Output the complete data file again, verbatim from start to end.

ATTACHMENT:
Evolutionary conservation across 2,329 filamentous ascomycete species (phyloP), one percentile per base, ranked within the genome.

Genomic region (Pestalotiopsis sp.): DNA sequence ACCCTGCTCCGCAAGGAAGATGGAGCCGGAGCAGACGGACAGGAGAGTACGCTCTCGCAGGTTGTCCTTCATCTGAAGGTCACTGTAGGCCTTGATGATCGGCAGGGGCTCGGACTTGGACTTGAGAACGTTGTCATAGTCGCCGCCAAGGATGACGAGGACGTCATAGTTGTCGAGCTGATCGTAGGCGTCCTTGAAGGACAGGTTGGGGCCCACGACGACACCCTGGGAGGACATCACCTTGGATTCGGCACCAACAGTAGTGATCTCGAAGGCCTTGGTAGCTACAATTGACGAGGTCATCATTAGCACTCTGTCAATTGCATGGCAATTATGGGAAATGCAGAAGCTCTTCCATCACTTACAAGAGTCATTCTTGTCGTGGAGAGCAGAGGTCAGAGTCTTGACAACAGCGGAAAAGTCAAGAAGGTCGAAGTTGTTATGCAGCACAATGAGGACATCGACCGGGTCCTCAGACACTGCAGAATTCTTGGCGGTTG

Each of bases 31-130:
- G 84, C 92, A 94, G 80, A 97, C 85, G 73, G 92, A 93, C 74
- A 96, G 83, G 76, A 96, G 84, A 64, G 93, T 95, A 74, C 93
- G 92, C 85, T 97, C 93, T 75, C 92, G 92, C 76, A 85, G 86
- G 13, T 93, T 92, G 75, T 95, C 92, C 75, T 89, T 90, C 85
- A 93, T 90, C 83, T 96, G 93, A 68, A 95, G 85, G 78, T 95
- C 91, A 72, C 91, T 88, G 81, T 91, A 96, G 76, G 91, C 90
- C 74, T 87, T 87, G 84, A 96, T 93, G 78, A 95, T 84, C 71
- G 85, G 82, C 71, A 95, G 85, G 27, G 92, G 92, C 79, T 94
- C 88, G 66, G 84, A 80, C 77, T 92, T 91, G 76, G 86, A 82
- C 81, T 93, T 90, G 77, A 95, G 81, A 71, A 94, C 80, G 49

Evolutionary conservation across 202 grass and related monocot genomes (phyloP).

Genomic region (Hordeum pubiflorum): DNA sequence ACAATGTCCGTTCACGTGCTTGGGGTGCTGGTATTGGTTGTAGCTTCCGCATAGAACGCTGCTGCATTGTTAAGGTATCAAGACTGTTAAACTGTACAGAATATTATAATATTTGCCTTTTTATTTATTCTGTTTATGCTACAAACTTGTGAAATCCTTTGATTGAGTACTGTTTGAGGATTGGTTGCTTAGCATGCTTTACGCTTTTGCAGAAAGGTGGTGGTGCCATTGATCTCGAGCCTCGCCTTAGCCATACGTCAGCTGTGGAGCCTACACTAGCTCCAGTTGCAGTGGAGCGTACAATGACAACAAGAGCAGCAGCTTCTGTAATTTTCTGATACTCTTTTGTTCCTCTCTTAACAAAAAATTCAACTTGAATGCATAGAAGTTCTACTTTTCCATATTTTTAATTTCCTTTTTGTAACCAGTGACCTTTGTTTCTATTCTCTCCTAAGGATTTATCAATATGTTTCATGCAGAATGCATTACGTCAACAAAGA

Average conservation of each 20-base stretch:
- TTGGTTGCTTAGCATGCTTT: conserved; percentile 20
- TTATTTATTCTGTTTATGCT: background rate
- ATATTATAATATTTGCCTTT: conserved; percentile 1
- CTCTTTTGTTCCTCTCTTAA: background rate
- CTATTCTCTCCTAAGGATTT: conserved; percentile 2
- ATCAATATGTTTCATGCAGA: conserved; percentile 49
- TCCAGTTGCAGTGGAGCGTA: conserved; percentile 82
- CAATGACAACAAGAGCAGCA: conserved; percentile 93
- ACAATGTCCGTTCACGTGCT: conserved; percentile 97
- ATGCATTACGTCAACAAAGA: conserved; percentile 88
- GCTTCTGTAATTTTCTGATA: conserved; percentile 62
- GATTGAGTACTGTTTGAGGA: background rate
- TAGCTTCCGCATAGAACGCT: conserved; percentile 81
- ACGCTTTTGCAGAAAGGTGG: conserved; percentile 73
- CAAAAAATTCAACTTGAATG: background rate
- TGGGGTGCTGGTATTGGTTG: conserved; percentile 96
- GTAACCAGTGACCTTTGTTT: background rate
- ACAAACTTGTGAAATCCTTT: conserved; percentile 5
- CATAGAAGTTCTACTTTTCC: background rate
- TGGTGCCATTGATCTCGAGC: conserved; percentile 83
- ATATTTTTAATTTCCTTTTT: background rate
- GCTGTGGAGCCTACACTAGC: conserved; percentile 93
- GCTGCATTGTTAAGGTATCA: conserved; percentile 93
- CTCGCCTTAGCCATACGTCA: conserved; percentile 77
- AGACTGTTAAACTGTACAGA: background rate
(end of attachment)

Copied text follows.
Evolutionary conservation across 2,329 filamentous ascomycete species (phyloP), one percentile per base, ranked within the genome.

Genomic region (Pestalotiopsis sp.): DNA sequence ACCCTGCTCCGCAAGGAAGATGGAGCCGGAGCAGACGGACAGGAGAGTACGCTCTCGCAGGTTGTCCTTCATCTGAAGGTCACTGTAGGCCTTGATGATCGGCAGGGGCTCGGACTTGGACTTGAGAACGTTGTCATAGTCGCCGCCAAGGATGACGAGGACGTCATAGTTGTCGAGCTGATCGTAGGCGTCCTTGAAGGACAGGTTGGGGCCCACGACGACACCCTGGGAGGACATCACCTTGGATTCGGCACCAACAGTAGTGATCTCGAAGGCCTTGGTAGCTACAATTGACGAGGTCATCATTAGCACTCTGTCAATTGCATGGCAATTATGGGAAATGCAGAAGCTCTTCCATCACTTACAAGAGTCATTCTTGTCGTGGAGAGCAGAGGTCAGAGTCTTGACAACAGCGGAAAAGTCAAGAAGGTCGAAGTTGTTATGCAGCACAATGAGGACATCGACCGGGTCCTCAGACACTGCAGAATTCTTGGCGGTTG

Each of bases 31-130:
- G 84, C 92, A 94, G 80, A 97, C 85, G 73, G 92, A 93, C 74
- A 96, G 83, G 76, A 96, G 84, A 64, G 93, T 95, A 74, C 93
- G 92, C 85, T 97, C 93, T 75, C 92, G 92, C 76, A 85, G 86
- G 13, T 93, T 92, G 75, T 95, C 92, C 75, T 89, T 90, C 85
- A 93, T 90, C 83, T 96, G 93, A 68, A 95, G 85, G 78, T 95
- C 91, A 72, C 91, T 88, G 81, T 91, A 96, G 76, G 91, C 90
- C 74, T 87, T 87, G 84, A 96, T 93, G 78, A 95, T 84, C 71
- G 85, G 82, C 71, A 95, G 85, G 27, G 92, G 92, C 79, T 94
- C 88, G 66, G 84, A 80, C 77, T 92, T 91, G 76, G 86, A 82
- C 81, T 93, T 90, G 77, A 95, G 81, A 71, A 94, C 80, G 49

Evolutionary conservation across 202 grass and related monocot genomes (phyloP).

Genomic region (Hordeum pubiflorum): DNA sequence ACAATGTCCGTTCACGTGCTTGGGGTGCTGGTATTGGTTGTAGCTTCCGCATAGAACGCTGCTGCATTGTTAAGGTATCAAGACTGTTAAACTGTACAGAATATTATAATATTTGCCTTTTTATTTATTCTGTTTATGCTACAAACTTGTGAAATCCTTTGATTGAGTACTGTTTGAGGATTGGTTGCTTAGCATGCTTTACGCTTTTGCAGAAAGGTGGTGGTGCCATTGATCTCGAGCCTCGCCTTAGCCATACGTCAGCTGTGGAGCCTACACTAGCTCCAGTTGCAGTGGAGCGTACAATGACAACAAGAGCAGCAGCTTCTGTAATTTTCTGATACTCTTTTGTTCCTCTCTTAACAAAAAATTCAACTTGAATGCATAGAAGTTCTACTTTTCCATATTTTTAATTTCCTTTTTGTAACCAGTGACCTTTGTTTCTATTCTCTCCTAAGGATTTATCAATATGTTTCATGCAGAATGCATTACGTCAACAAAGA

Average conservation of each 20-base stretch:
- TTGGTTGCTTAGCATGCTTT: conserved; percentile 20
- TTATTTATTCTGTTTATGCT: background rate
- ATATTATAATATTTGCCTTT: conserved; percentile 1
- CTCTTTTGTTCCTCTCTTAA: background rate
- CTATTCTCTCCTAAGGATTT: conserved; percentile 2
- ATCAATATGTTTCATGCAGA: conserved; percentile 49
- TCCAGTTGCAGTGGAGCGTA: conserved; percentile 82
- CAATGACAACAAGAGCAGCA: conserved; percentile 93
- ACAATGTCCGTTCACGTGCT: conserved; percentile 97
- ATGCATTACGTCAACAAAGA: conserved; percentile 88
- GCTTCTGTAATTTTCTGATA: conserved; percentile 62
- GATTGAGTACTGTTTGAGGA: background rate
- TAGCTTCCGCATAGAACGCT: conserved; percentile 81
- ACGCTTTTGCAGAAAGGTGG: conserved; percentile 73
- CAAAAAATTCAACTTGAATG: background rate
- TGGGGTGCTGGTATTGGTTG: conserved; percentile 96
- GTAACCAGTGACCTTTGTTT: background rate
- ACAAACTTGTGAAATCCTTT: conserved; percentile 5
- CATAGAAGTTCTACTTTTCC: background rate
- TGGTGCCATTGATCTCGAGC: conserved; percentile 83
- ATATTTTTAATTTCCTTTTT: background rate
- GCTGTGGAGCCTACACTAGC: conserved; percentile 93
- GCTGCATTGTTAAGGTATCA: conserved; percentile 93
- CTCGCCTTAGCCATACGTCA: conserved; percentile 77
- AGACTGTTAAACTGTACAGA: background rate